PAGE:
Finally the Conversation Has Begun
By CCVO Guest Blogger Kathy Arney, KEA Canada
My #METOO happened when I was 19. I was a university student working as a program coordinator and my job was to ensure that the 25 high school science teachers from across Canada had a wonderful time and excellent customer service while they were attending a two-week summer program at the university. He arrived early, having ridden his gold wing motorcycle across the country. He wanted to see the historic fort on the other side of town and I hopped onto the comfy, fully separated back seat of the motorcycle and gave directions. I thought about how lucky I was to be able to have so much fun helping people enjoy their experience – part of my excellent customer service. So cool.
As the program went on, he seemed to want more and more attention. I didn’t really understand what was going on. Then one day I pulled away from my boyfriend, not wanting him to touch me. I couldn’t understand why until, after a long conversation with my boyfriend, I connected that I was withdrawing as a result of the unwanted advances at work. Now recognizing what was happening, I went to my boss. My wonderful, brilliant, gentle, kind professor boss. When I explained what was happening, he did what he thought was best by reminding me that the program was over in a few days, and suggesting I keep my distance from that man. I did just that. I was reasonably successful in avoiding him until one final, humiliating moment on the last day. As everyone gathered to say goodbye, he approached me as I was leaning against the back of a chair, pushed me down into the chair backwards and kissed me while the other teachers looked on and shook their heads.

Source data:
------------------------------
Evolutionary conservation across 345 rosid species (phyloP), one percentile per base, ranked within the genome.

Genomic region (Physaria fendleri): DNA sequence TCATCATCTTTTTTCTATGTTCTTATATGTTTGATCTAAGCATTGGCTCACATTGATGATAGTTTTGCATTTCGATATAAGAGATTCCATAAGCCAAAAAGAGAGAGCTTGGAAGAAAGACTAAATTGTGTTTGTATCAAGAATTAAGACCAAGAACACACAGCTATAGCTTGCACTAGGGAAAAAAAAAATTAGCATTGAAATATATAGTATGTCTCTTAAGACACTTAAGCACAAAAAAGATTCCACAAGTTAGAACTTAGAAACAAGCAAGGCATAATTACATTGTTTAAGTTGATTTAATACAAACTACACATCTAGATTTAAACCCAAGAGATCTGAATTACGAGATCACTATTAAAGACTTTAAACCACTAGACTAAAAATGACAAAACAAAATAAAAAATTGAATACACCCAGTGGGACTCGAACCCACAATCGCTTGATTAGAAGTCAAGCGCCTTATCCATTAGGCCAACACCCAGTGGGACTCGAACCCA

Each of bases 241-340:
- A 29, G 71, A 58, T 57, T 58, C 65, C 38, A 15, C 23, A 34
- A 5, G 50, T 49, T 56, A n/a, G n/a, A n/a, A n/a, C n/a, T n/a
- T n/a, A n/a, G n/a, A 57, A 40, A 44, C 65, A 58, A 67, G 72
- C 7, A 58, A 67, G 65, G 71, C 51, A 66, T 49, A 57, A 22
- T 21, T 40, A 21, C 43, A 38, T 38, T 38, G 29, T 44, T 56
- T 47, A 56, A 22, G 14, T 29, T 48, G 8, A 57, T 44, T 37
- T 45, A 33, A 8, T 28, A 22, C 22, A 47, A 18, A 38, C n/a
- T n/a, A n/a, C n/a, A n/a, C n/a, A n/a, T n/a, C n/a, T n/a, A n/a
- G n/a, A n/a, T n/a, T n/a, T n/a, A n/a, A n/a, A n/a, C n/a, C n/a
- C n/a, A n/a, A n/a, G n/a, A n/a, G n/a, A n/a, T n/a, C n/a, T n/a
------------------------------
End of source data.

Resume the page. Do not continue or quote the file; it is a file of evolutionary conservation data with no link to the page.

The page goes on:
I don’t remember his name. I do remember the embarrassment and humiliation. I have not lost the worry that if he did that to me, what has he done to his students who were less equipped and who went to his high school. Haunting.
I consider myself lucky. The consequences for me were relatively minor. But I never forgot. As my career progressed, I spent time doing what I could to ensure my team was safe, trying to prevent anyone else from having a similar experience. I invited an expert to lead a session for fundraisers on strategies for avoiding risk of sexual harassment, and how to remove yourself from a situation that feels like it is escalating or inappropriate. I met with my team before major events to remind them of their role and how to stay safe. I established signals for getting peer support if you felt vulnerable to sexual harassment. And I asked myself, why were these actions necessary in the workplace?
At a recent fundraising conference I was struck by how many women were sharing stories of being harassed by their colleagues and by donors. The stories ran the full gamut of harassment, from inappropriate “jokes” to someone who left her job because a promised promotion to an executive position had a price. I left that conference feeling that we needed to talk more about the issue. I shared this with a former colleague — a brilliant young woman who recently moved from administration to front-line fundraising. She burst into tears, nodding her head, and said, “I thought I was the only one.”
Studies show that sexual harassment is a major issue in fundraising – both from donors and from those in a superior position. In 2018, AFP and the Chronicle of Philanthropy conducted a study of more than 1,000 women fundraisers across the US and Canada. It found that “sexual harassment is one of the most important issues that the fundraising profession and the charitable sector face.
This is not just a women’s issue, but an issue that is fundamental to the principles of the charitable sector—a sector based on equality, justice and equity. If we can’t ensure these principles exist for employees in the sector, how we can work on them for the people and communities we serve?” Finally, the conversation has begun. But there is more, so much more, to say before all of the brilliant, kind, well-meaning bosses say, “enough.”
Kathy Arney, BCom, CA, CPA, ARCT, is president and founder of KEA Canada Ltd. She has spent her career growing organizational capacity and improving results, and has a passion for enabling people to reach their full potential. KEA Canada works with nonprofits, their leaders and supporters in reaching their philanthropic goals.